Jeffrey, thank you for your kind words.   A lot of people have gotten hurt pressing badly.   I don't believe that pressing is bad for 2/3 of the population.   A lot of people have gotten hut dead lifting badly, too, and squatting badly, too.  Are there people who shouldn't press?  No doubt there are, but not 2/3 of the population.

-S-
 

amdemarais

Level 5 Valued Member
In 2003 I had a grade 2 AC separation from a football collision.  This again happened on my other shoulder in 2006 during a football game.  My shoulders aren't perfect, but have been much improved over the past 5 years in which I have incorporated KB Presses and TGU's into my routine.  I firmly believe that presses have helped my shoulders get back to as close to "normal" as possible and has made them stronger than ever.
 

B.Hetzler

Level 3 Valued Member
Will too much pressing cause injury - yes, if your pressing and/or programming is wrong.

How do you know what type of acromion you have to determine whether you should press or not?  Barring an x-ray you don't know.  Regardless, it doesn't matter a whole lot bc even people with type II or II Acromion can press without pain.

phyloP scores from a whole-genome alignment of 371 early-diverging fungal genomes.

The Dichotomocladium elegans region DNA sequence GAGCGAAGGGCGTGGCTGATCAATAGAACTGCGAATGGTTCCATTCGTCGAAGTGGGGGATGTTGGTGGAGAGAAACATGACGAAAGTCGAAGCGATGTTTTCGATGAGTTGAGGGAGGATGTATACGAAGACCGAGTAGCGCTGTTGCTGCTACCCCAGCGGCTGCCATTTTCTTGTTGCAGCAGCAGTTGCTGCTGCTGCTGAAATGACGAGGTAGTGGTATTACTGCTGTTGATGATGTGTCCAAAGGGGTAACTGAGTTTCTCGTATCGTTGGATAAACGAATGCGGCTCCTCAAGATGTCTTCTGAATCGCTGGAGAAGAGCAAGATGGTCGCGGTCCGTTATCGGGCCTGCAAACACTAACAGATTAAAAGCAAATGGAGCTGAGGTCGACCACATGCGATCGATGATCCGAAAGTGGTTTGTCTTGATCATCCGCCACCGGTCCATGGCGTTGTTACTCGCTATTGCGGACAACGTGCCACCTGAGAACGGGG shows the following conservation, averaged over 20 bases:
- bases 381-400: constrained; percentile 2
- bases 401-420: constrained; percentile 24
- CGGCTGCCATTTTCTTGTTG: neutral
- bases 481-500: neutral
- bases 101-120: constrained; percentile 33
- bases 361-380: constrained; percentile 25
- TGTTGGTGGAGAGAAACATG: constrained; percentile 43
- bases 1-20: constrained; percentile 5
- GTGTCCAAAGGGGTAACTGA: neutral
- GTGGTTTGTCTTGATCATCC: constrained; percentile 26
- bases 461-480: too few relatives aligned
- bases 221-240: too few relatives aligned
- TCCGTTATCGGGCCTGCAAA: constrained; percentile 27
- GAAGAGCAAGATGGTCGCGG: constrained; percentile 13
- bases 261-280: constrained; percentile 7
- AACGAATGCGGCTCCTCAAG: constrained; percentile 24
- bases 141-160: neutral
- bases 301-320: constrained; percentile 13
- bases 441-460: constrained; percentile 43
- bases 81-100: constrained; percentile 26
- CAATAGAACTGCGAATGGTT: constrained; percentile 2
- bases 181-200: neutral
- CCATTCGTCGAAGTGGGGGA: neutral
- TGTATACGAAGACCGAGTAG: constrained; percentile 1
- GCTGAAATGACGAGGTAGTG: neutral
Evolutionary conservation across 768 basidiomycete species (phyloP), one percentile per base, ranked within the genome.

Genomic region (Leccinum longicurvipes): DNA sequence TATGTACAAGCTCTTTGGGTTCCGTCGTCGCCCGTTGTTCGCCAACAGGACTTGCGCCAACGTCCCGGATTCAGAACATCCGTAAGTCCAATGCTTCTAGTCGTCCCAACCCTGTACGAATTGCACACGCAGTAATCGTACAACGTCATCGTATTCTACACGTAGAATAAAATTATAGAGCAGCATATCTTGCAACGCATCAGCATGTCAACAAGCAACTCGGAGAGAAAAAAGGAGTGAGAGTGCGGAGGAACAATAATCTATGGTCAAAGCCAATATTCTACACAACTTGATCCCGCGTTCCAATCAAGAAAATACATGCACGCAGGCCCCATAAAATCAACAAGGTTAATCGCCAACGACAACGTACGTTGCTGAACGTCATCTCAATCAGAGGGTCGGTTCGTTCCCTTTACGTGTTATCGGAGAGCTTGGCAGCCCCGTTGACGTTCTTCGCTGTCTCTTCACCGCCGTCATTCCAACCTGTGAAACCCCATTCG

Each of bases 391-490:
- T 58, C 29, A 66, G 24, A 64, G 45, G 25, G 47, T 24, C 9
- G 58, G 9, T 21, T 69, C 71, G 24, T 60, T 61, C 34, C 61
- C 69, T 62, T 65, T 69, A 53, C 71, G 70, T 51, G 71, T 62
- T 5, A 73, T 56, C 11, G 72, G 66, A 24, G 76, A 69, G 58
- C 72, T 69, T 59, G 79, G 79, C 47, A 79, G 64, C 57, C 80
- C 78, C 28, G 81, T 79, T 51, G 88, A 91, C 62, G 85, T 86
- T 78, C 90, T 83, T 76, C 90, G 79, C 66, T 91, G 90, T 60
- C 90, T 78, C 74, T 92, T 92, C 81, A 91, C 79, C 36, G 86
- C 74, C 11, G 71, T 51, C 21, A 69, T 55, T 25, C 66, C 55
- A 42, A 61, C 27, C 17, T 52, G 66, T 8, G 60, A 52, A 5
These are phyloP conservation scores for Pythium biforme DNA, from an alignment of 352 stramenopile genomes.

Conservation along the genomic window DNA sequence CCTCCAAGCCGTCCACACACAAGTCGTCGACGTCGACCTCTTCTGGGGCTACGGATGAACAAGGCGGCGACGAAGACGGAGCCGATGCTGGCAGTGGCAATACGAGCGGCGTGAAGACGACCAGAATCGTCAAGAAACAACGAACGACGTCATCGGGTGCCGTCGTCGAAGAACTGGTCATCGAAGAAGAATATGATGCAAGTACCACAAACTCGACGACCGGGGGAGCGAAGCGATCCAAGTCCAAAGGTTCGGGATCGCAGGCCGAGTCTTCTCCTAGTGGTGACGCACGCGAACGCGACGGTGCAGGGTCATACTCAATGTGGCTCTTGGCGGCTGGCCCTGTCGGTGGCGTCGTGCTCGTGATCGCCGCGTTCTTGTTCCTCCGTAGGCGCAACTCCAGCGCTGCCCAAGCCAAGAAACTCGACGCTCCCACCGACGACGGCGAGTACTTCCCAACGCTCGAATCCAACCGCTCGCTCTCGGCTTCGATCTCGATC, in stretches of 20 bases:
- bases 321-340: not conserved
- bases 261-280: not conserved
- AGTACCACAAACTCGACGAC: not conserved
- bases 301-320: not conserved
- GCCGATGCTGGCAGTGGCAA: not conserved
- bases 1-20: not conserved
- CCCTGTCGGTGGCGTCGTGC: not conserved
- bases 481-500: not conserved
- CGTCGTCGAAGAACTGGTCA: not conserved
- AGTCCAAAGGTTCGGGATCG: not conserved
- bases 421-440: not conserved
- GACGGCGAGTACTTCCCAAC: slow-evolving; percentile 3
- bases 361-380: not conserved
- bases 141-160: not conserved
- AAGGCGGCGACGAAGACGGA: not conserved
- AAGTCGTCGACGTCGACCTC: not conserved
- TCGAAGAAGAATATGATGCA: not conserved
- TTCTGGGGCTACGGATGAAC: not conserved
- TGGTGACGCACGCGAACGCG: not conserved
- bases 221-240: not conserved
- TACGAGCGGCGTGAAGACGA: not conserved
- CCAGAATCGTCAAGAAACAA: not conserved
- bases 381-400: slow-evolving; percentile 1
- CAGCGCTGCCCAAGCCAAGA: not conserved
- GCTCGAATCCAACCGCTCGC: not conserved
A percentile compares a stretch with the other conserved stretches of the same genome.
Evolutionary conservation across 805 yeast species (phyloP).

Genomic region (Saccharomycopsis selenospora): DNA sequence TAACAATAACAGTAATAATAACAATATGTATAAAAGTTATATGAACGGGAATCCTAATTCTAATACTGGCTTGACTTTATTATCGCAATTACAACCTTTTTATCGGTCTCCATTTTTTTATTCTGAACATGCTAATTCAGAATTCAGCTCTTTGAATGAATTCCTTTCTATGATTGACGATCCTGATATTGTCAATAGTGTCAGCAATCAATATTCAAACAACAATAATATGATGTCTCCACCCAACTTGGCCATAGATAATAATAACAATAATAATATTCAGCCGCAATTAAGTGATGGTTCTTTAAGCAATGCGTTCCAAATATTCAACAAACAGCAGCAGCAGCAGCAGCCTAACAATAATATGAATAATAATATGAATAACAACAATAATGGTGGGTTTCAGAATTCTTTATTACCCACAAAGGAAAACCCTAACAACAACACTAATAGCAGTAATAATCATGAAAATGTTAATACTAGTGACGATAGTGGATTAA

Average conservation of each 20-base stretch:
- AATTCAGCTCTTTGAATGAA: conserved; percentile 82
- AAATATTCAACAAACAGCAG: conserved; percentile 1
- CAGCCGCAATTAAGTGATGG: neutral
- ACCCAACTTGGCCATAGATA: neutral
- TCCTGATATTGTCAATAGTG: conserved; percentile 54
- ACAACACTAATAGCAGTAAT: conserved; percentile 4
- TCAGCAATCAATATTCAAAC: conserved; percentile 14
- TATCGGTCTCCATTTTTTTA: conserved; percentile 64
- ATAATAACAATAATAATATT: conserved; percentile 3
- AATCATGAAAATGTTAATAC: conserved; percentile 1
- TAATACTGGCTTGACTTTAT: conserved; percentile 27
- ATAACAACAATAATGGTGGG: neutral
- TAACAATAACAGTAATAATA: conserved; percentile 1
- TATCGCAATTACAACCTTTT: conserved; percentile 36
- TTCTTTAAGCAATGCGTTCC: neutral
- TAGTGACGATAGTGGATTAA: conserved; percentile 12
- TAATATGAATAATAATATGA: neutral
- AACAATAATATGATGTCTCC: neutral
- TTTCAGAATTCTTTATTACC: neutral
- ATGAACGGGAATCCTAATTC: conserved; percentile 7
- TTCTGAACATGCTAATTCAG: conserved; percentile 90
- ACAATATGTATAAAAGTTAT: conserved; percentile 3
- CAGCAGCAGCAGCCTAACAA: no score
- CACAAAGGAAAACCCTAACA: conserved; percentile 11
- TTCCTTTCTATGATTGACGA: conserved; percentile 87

Bottom line, if you are symmetrical (from a movement standpoint) and have good technique you can almost do whatever you want.  When overuse injuries from training occur it is my opinion they are more related to poor training programming than anything else.
 

Andrew Palmer

Level 5 Valued Member
I like Andrew Read's stuff a lot, but unless it can be proven that everybody with the maligned AC joints inevitably ends up with injuries caused by overhead pressing, then I wouldn't read too much into it. Its like saying if you run, then at some stage you will experience an injury. As mentioned, poor technique or programming is what's more likely to cause an injury.

However, those people who have genuine structural concerns, and who have attempted overhead pressing and have experienced pain, need to listen to their body and find alternatives. Training horizontal presses, along with movements that promote overhead mobility, is a valid approach to training.

I find it interesting that snatches and jerks don't necessarily hurt, as the movement speeds through with tension only created at the start and end of the movement, thus eliminating the grinding part. Maybe it's line of force , as in its nearly vertical, without requiring the elbows to flare. I'm wondering if a girevoy sport type of front press would be tolerable for those who experienced pain with overhead presses that required an outward arc.
 

kris

Level 3 Valued Member